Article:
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Is there such formula? There probably is of course, but i would like a very concise description of how to derive it, in order to better understand myself. Thank you in advance.

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    $\begingroup$ Here is a link to a website that includes much explanation: physicsclassroom.com/calcpad/energy. Notice that the original equation for work is a trigonometric function, because you must take into consideration the angle between the force vector and the displacement vector. $\endgroup$
    – Ernie
    Aug 29, 2015 at 13:04

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Yes there is, first consider the original power formula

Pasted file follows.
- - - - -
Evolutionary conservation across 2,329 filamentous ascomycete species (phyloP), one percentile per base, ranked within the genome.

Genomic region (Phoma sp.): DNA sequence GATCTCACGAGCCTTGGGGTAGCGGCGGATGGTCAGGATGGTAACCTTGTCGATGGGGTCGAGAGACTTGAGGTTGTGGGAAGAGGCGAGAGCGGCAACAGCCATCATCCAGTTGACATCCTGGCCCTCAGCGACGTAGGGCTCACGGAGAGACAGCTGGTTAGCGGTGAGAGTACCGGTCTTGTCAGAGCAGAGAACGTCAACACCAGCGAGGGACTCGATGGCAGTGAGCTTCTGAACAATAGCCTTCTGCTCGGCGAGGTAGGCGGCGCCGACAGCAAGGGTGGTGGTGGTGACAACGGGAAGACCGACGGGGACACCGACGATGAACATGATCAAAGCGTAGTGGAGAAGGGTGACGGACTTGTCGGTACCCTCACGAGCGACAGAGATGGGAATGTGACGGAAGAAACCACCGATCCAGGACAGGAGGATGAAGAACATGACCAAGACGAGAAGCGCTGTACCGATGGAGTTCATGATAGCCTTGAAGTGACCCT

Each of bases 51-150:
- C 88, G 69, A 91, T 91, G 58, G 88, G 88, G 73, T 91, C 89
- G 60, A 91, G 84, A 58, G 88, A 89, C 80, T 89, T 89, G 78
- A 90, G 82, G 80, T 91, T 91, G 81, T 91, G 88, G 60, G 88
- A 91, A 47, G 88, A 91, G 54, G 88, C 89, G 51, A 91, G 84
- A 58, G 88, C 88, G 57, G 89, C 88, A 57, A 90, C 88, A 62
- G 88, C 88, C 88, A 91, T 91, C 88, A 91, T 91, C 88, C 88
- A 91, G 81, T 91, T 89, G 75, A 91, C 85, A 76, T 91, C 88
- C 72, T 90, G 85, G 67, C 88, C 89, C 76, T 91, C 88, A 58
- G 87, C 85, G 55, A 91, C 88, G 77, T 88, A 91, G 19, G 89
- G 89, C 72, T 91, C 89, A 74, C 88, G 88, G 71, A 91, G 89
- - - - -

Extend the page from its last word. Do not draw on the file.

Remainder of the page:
$P = w/t$

Now we know that work is equal to force.displacement (both vectors)

$P = (F.D)/t$

$P = F.(D/t)$

Displacement over time is velocity, so

$P = F.V$

Hence power can be stated as a dot product of the vectors force and velocity

Expanding the dot product

$P = FV\cos\theta$

Where $\theta$ is the angle between force and velocity, $F$ is magnitude of force, $V$ is magnitude of velocity.

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